When “Church” Gets Too Big: In Measured Doses It’s Fertilizer (In Large Quantities It’s More Like A Pile of Organic Waste)

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In the late 90’s I was working on a project with a group of Christian women. Some personal issues arose in the group (not involving me at all) and I became disillusioned with the way I saw them handle it within the group. I was talking to an older, wiser, more experienced friend about the situation and told her I had decided I would not do any more such projects with this group, as the difficulty with watching such conduct that seemed petty and hypocritical was more than I cared to be involved in. She said to me, “So let me get this straight. Because of your disappointment with a couple of human beings you are going to remove yourself from availability to God to do the things he wants to do in YOUR life?” Well, when she put it that way it was I who seemed petty and hypocritical. It was good training for working in the church. Keep the focus on Christ….not other people. Do what the Lord calls you to do. Even so when we see someone doing things that cause conflict and hurt for others in the church we have a responsibility to address it, especially if it is a process/system issue that appears to be resulting in harm to more than just oneself. The motive may not be malicious, but if the outcome is destructive, it needs to be addressed.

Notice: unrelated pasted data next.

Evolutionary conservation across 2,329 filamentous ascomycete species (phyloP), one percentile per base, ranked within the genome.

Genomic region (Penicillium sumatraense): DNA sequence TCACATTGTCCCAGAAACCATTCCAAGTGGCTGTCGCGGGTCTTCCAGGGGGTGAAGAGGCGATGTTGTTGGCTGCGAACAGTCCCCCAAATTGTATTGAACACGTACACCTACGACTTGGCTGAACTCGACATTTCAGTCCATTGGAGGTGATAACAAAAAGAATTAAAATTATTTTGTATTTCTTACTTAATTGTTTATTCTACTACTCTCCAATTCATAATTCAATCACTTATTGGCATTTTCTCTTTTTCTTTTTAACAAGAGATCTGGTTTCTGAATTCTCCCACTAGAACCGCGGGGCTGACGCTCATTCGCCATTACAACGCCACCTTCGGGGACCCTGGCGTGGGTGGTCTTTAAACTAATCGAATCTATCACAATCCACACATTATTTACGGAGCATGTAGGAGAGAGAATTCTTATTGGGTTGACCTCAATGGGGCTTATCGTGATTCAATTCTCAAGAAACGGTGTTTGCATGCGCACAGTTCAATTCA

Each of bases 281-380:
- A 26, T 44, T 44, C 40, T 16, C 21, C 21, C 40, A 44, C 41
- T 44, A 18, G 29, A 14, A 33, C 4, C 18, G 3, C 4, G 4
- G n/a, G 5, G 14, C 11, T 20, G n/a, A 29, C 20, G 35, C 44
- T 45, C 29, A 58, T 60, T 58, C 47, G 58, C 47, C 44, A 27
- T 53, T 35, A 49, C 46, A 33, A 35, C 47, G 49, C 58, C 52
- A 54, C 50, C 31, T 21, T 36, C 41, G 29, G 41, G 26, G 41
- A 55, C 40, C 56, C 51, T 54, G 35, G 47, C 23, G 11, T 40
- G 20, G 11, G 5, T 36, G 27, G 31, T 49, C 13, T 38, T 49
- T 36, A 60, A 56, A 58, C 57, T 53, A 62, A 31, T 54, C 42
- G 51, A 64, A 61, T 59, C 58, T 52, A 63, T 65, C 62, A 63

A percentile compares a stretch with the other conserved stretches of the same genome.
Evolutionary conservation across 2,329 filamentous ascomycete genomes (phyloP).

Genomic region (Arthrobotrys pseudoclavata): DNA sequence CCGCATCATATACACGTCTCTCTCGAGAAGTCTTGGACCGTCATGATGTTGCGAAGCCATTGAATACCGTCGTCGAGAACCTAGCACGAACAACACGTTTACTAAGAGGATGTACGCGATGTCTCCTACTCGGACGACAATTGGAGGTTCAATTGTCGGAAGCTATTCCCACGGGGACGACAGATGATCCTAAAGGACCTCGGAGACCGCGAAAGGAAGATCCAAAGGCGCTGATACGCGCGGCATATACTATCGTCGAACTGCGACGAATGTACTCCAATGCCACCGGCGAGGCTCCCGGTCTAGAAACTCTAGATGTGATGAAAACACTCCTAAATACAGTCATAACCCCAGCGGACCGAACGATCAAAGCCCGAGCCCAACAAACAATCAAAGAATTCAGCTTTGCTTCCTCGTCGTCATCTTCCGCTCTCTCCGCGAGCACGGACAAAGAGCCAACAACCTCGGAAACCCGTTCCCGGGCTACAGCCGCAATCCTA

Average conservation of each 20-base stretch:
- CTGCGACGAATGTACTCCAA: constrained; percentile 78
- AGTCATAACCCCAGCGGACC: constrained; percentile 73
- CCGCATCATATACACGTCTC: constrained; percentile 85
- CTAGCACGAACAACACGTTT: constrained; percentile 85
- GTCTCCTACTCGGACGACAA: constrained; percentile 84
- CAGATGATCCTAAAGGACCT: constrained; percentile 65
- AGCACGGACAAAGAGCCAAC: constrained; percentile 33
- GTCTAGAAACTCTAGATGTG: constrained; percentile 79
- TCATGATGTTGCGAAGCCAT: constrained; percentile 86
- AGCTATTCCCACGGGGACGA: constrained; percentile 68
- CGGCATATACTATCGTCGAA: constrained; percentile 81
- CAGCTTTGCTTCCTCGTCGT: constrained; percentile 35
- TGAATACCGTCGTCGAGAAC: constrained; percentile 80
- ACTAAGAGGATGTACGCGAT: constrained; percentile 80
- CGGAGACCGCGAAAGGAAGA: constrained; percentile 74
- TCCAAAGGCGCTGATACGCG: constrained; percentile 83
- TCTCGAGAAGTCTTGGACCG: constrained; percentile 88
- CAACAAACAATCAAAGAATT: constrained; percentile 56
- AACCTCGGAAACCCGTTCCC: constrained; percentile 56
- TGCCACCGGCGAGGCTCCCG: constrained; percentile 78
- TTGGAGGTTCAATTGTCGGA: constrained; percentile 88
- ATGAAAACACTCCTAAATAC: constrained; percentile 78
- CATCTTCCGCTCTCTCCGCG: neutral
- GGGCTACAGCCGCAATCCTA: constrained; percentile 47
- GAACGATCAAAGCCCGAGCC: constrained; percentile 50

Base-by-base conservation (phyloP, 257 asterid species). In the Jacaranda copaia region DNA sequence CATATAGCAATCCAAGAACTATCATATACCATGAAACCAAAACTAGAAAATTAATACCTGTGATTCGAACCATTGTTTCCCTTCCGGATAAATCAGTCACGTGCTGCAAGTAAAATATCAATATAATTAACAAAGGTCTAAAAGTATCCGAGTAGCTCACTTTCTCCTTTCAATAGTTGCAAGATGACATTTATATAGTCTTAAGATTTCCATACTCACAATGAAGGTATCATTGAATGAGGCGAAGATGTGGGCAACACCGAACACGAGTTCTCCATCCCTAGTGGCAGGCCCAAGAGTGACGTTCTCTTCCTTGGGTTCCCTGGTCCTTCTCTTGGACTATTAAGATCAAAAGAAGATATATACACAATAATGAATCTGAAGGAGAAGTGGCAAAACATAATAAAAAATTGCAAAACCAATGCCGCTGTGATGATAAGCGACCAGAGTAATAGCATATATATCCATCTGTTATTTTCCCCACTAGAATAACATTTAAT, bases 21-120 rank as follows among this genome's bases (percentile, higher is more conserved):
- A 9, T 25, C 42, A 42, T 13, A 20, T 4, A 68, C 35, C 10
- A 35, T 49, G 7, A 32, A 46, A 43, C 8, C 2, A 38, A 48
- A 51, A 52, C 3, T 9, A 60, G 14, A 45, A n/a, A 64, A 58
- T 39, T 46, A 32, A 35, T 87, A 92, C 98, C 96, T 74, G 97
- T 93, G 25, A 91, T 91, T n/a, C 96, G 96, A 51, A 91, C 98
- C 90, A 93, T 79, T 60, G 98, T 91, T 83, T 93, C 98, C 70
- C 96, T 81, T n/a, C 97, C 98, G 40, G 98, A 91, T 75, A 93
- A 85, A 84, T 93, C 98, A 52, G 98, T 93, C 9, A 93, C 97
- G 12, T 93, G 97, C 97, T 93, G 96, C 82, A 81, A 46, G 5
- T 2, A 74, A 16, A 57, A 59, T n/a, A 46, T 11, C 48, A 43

Twenty or so years later I was engaged in a process with another very different group of Christians and found myself facing similar disappointment in the level of arrogance, disrespect, lack of candor, disregarded efforts at communication, presumptive thinking, back-stabbing, and hypocrisy exhibited by individuals with whom I was engaged. After months, then years, of silence from God on permission to walk away from the process, institution, and people God led me to some great understanding and personal growth and only then did He affirm my view that this was not a holy process and I was free to walk away, having gotten all the good out of it He intended and seeing with unvarnished clarity that God had other far more productive options for me to achieve his purpose.  He also showed me in 2015 that there would eventually come an end of that group as it existed. 
In the last year I received this unsolicited affirmation of my choice to fight for what I viewed as right, even though in the eyes of many I lost the battle. It was from someone who knew my ministry and my heart:
“On the matter of your (church) adversities, I want you to know that has grieved me and pulled back the curtain on the dark side of the institution. It has become evident to me that (its) emphasis on (the role) of women has sometimes become a focus on “the right kind” of women who adhere to the “proper” theological persuasion. The institution has sometimes felt threatened by evangelical women, particularly those whom they perceive as assertive.